I don t have PageMaker, but I m sure I can take a download on a floppy over to Kinko s, where I can use one of their computers to make any state specific
        Message 3 of 3 , Jan 4, 2005
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          I don't have PageMaker, but I'm sure I can take a download on a floppy
          over to Kinko's, where I can use one of their computers to make any
          state specific adjustments and then get it printed. Please send me the
          file and accept my hearty thanks.

          I'm happy to hear folks talking about PR in terms of being proactive. No
          one is going to come to you to ask for your input or photos -- you have
          to send out press kits if you want to be in the news. Most press kits
          will get tossed in the garbage, but some will get ink.

          I was the editor of a glossy, monthly leisure magazine. It had a section
          for local events, and I really appreciated the folks who actively sent
          me photos of recent events. There is no way I could have solicited
          information from the thousands of potential sources, so when I got good
          photos with a full description of the people and event, I'd print them
          if I had the room for them. If the photos were out of focus, too dark or
          overexposed, or if the photos' were not clearly identified, I'd toss them.

          Take good photos of people -- backs of heads don't make the grade. Don't
          use the automatic date stamp -- it screws up the picture and creates an
          "expiration date." Clearly identify all the persons in the photograph --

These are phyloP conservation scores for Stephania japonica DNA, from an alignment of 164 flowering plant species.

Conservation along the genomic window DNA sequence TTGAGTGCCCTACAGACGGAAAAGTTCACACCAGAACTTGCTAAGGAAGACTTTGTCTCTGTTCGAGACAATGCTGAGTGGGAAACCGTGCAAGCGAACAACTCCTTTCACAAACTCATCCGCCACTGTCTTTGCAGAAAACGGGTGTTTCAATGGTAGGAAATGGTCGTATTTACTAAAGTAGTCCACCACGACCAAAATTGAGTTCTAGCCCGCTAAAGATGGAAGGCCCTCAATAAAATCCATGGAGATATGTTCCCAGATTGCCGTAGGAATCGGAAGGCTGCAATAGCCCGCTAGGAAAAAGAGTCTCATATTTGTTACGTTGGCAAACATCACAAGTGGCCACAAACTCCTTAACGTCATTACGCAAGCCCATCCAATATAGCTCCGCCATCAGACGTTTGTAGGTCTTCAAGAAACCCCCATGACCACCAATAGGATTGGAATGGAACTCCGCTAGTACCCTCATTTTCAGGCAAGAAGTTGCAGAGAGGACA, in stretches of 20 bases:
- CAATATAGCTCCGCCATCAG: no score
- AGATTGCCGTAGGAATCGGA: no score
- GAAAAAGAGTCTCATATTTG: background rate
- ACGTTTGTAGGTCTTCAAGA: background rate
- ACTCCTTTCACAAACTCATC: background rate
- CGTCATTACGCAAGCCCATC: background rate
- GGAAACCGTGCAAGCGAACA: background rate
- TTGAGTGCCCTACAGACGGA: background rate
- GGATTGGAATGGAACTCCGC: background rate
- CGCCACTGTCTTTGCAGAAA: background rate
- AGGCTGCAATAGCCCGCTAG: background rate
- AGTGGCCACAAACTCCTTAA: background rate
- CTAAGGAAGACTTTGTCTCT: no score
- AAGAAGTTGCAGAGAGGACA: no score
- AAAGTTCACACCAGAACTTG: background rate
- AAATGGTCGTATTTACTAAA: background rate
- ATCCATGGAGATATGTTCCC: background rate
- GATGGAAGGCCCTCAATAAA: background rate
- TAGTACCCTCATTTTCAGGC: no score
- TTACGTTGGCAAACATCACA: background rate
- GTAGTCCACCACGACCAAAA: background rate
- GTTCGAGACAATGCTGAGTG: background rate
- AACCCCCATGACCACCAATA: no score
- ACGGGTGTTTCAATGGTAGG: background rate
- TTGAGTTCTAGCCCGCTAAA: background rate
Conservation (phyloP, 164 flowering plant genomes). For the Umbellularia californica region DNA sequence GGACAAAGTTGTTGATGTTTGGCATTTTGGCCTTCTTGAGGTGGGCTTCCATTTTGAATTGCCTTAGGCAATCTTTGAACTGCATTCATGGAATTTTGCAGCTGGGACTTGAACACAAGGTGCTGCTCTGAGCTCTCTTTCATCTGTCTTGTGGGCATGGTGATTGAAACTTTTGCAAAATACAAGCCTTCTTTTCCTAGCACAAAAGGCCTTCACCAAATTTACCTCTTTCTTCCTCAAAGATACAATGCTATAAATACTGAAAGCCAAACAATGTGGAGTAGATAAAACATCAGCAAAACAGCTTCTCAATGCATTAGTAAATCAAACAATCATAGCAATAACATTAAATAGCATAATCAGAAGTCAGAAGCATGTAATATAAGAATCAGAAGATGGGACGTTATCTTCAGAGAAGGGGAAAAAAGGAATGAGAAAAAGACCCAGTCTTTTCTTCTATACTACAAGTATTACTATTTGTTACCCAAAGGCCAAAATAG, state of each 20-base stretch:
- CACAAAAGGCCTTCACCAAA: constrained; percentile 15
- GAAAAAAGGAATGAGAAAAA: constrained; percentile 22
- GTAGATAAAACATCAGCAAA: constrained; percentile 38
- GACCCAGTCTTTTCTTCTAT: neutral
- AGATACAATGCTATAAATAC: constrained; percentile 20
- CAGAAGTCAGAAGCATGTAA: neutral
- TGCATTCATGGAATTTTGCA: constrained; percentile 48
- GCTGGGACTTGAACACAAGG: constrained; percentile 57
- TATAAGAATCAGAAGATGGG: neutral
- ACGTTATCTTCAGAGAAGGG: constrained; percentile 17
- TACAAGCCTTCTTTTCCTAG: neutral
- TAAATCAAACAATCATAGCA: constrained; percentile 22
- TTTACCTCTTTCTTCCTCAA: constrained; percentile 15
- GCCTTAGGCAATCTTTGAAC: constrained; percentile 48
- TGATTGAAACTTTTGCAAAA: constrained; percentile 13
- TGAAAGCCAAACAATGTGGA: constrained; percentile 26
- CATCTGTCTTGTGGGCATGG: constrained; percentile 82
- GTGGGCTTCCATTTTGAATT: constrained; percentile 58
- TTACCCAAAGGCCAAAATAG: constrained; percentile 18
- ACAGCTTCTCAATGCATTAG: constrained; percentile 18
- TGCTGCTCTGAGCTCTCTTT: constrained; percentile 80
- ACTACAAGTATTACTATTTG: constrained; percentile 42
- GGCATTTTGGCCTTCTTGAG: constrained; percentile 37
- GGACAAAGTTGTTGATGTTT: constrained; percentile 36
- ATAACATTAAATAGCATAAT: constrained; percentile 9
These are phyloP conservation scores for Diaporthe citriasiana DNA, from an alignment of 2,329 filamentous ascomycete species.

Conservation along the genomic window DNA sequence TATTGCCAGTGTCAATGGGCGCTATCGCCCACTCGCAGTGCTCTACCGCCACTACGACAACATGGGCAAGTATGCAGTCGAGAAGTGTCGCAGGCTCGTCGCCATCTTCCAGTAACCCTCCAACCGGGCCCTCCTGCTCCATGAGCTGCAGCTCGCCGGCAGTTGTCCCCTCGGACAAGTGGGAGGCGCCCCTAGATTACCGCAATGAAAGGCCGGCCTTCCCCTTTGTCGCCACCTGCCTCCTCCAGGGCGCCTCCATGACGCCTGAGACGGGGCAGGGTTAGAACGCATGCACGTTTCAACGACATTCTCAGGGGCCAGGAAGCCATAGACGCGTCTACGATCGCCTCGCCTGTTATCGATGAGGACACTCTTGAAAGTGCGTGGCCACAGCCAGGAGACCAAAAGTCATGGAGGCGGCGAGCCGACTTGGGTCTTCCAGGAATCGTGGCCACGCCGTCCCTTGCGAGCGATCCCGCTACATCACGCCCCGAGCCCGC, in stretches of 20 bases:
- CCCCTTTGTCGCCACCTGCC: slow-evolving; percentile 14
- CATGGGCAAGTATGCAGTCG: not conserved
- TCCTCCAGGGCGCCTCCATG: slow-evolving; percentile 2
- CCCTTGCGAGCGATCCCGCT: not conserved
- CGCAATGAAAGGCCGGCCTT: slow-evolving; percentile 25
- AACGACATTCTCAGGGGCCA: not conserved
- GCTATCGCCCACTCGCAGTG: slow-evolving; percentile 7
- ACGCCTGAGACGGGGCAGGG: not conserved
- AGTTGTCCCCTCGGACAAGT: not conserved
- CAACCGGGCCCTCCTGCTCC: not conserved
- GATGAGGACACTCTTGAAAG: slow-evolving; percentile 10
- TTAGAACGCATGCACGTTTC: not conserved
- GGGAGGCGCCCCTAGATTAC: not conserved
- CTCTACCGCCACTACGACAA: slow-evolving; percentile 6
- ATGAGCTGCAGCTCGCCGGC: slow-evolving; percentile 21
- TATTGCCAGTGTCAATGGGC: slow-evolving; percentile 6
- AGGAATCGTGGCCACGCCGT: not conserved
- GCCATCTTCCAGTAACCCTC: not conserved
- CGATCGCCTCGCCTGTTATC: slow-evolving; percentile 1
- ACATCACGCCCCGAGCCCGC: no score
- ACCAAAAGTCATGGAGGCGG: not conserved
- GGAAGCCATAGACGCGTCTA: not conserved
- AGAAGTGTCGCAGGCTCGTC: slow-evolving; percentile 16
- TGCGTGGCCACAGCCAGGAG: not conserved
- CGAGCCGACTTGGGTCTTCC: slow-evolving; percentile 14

including names SPELLED CORRECTLY (Don't rely on your ears, but ask for
          the correct spelling, or risk: Smith, Smyth, Brown, Braun, etc.), title,
          organization, etc. Don't worry about providing too much information --
          the publication's editor will cut what he doesn't need, but he can't
          invent data to fill in a blank spot. Clearly explain the event,
          including venue, date, name of the event. Don't try to include a banner
          hanging behind the people at the expense of being able to identify the
          people. Understand that the editor will crop a photo to show the people
          -- not the banner -- so make sure you are getting the people, with their
          eyes open, without a fork in their mouths, and without annoying
          background objects that seem to be sticking out of their heads.
          Understand that the editor may have several press kits to choose from.
          He will select the best of those at hand to fill the available space,
          even if it means tossing out five of the six and blowing up the one
          photo. He is not going to thumbnail all six to get them in. Make your
          press kit better than the rest ... it's tough enough to get ink as it is.

          These are just a few off-the-cuff tips. Maybe someone can recommend a
          suitable source for further information. A "How to Create Effective
          Press Kits" book would be good.

          Doug Harrison